On Carmina Burana …
Our idea that there is a cycle to life has been expressed in many ways, ranging from the funereal “ashes to ashes, dust to dust” to the more colloquial “what goes around, comes around.” This view is by no means recent, and seen to the medieval mind, fate was seen as a tremendous wheel, rotating through joys and sorrows, godliness and sin. Carl Orff uses this ‘wheel of fortune’ motif as the basis for one of his best known and most frequently performed works, Carmina Burana of 1937.
In 1803, a collection of medieval poetry was rediscovered in the Benediktbeuren Catholic monastery in upper Bavaria. The manuscript had been locked away for more than 500 years, in a cabinet also used to store Protestant and other ‘forbidden’ works. The poetry had been suppressed partly because of its secular nature, and partly because of its authors: the 200 poems were the work of vagabond poets known as goliards.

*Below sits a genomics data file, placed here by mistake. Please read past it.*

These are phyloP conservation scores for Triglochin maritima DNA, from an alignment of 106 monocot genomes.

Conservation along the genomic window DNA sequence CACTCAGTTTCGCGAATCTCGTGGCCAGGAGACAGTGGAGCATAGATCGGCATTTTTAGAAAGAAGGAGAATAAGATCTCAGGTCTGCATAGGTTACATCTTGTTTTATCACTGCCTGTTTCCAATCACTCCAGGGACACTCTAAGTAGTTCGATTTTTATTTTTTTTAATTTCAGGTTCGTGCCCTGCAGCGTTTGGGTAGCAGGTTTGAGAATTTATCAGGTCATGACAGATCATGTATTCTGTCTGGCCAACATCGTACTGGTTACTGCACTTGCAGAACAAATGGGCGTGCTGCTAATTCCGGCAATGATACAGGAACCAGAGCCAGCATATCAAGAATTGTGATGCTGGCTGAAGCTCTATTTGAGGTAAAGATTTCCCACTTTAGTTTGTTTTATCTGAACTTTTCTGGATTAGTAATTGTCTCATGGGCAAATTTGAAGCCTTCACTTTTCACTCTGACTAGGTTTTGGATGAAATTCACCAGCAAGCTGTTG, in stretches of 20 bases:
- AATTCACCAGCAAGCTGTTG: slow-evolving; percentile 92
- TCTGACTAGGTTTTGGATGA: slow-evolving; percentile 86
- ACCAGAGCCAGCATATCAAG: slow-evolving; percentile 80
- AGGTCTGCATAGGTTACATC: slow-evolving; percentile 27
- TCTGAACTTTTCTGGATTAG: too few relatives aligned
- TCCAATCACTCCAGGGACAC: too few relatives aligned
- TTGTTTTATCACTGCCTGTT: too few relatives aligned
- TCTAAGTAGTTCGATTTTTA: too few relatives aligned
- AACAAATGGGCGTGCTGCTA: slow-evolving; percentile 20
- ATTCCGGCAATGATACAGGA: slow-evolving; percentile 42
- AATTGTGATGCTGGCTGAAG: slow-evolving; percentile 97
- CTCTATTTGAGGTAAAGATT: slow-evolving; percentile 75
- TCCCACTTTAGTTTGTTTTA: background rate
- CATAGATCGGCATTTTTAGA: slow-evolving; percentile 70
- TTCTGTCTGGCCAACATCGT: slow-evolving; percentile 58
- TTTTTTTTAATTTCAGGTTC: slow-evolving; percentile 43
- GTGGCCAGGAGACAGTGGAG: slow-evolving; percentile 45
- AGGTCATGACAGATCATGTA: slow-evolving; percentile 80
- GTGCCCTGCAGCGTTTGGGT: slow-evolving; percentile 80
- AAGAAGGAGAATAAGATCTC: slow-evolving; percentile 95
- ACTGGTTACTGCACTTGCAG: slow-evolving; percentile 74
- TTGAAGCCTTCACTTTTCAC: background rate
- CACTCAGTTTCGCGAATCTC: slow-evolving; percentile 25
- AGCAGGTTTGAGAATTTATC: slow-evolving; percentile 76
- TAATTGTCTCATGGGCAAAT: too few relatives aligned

Goliards were itinerant scholars, frocked and defrocked priests, monks and students, who roamed from court to court and town to town. The poems, in various languages, ranged from religious odes to ferocious satires of sins such as lust, gluttony, and drunkenness. Some poems discussed the gods of Greece and Rome, while others detailed the pleasures of physical love. As one scholar has put it, the poetry embraced “church, state, society, and the individual.”
Orff chose 23 of the poems and structured them into a cycle, eliminating some lines of the text and dividing one of the poems up into two songs. Carmina Burana made its debut 80 years ago, on June 8, 1937, and met with immediate and resounding success. Soon afterwards, Orff wrote to his publisher, saying, “Everything I have written to date, and which you have, unfortunately, printed, can be destroyed. With Carmina Burana, my collected works begin.”
Excerpt, Program notes by Alyson McLamore, 1997